Few relationships are as fraught as those between creatives and clients. Popular culture is full of unflattering tropes for both, from lazy, weird designers to indecisive, demanding clients who want top-notch work–even if they don’t know what that looks like.
But the reality is much more complicated, and can’t be attributed to a handful of widespread (and inaccurate) stereotypes. In fact, the root of the disconnect between clients and creatives is communication: think of it as humans talking to cats–with all the attendant missteps and misunderstandings attached. Cats purr, flip tails, and finally, claw or bite humans who fail to understand their subtle, furry communication; humans coo at them, pet these fluffy creatures excessively, and finally, recoil in shock from a sharp claw or glistening fang.
It’s an imperfect analogy, but like creatives and accounts, both sides are on separate pages and different wavelengths. The end result? Needless suffering and miscommunication.
But life doesn’t have to resemble the confusing, tense relationship between humans and cats. Just as cats and humans can live in harmony once they understand each other–so too is there hope for creatives and clients. Here’s a handy little guide for entrepreneurs, chief marketing officers, and other businesspeople to improve their relationship with their creative teams.
This advice is stunningly simple, rarely followed, and generally, the one cause from which all other problems arise. In order to avoid any confusion, clients need to be as explicit as possible about their needs.This includes:
Be clear with the brief–and stick to it! When setting the parameters of a project, clients must be clear about exactly what they want. For example, if this means that a company wants a thirty-second ad on TV, then create a brief for that ad–and only that ad. Don’t ask for an ad specifically for television, only to opt instead for a streaming ad on a mobile app.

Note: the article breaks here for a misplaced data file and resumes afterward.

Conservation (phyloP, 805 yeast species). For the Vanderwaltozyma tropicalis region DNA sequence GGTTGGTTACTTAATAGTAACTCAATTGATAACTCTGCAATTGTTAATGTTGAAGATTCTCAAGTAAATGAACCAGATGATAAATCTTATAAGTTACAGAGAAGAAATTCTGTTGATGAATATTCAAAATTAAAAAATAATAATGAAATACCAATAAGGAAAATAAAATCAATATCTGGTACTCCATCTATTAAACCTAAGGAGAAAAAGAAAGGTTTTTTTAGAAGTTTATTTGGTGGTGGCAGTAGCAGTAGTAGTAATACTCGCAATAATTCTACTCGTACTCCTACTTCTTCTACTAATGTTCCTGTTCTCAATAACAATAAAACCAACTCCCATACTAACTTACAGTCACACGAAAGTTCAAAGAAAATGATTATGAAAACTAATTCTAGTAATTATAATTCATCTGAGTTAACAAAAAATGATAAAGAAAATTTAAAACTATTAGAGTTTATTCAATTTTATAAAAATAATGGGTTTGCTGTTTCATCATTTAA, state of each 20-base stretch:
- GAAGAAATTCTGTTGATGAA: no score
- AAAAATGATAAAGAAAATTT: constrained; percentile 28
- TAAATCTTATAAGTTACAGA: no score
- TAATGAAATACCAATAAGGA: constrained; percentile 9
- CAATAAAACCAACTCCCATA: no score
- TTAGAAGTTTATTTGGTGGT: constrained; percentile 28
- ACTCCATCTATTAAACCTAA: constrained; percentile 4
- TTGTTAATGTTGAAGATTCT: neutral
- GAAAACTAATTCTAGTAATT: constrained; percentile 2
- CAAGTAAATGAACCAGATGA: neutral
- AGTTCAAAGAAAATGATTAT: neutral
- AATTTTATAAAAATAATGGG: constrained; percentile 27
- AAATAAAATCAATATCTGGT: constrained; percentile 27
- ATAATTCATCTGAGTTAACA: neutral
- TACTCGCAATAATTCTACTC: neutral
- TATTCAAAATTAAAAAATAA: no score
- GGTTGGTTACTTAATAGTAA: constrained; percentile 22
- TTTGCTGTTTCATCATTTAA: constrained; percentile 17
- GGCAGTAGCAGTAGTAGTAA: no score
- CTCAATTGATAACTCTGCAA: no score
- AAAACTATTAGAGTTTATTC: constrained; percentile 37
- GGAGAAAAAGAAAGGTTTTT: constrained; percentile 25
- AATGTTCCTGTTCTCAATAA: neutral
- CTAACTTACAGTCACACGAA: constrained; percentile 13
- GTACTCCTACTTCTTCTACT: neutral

Criticize the product, not your team. Yes, diva designers exist, and you should not put up with their temper tantrums. But plenty of nightmare clients–those who scream, fly into rages, and badger creative teams at all hours of the weekday (and weekend)–also exist. Both archetypes seem to forget one thing: creatives and clients are on the same side–and are not enemies.
Keep it professional, not personal. Don’t degrade their education, experience, or overall chops. Whatever you do, please do not insist that you can come up with a better design. If that were the case, then you would have done so already, and you would not require the services of a specialist, who had to go through countless hours of schooling and create a top-notch portfolio–before they were considered for even junior creative positions.
Rather, keep the focus on the product at hand, and…
…Be straightforward about what you do (and do not) like. It’s never easy to give constructive criticism–as creatives, we get that. But criticism is part and parcel of the design (or writing) process, and very rarely do things work out on the first round. As such, your creatives (if they are real creatives, and not just drama queens with more flair than skill) are expecting feedback from you.
However, it’s incredibly unhelpful if you dismiss a design without going into the specifics. Is it the color? The shape? The layout? The more feedback on the table, the better your creative team can match their products to your vision. Even better, relate why you don’t like it back to the original brief.
Here are two examples of unhelpful criticism.
Granted, no one will actually use the word “vibrant” in everyday conversation. But guess which one is frustrating for your designer to hear–namely because (s)he has no idea what you’re talking about?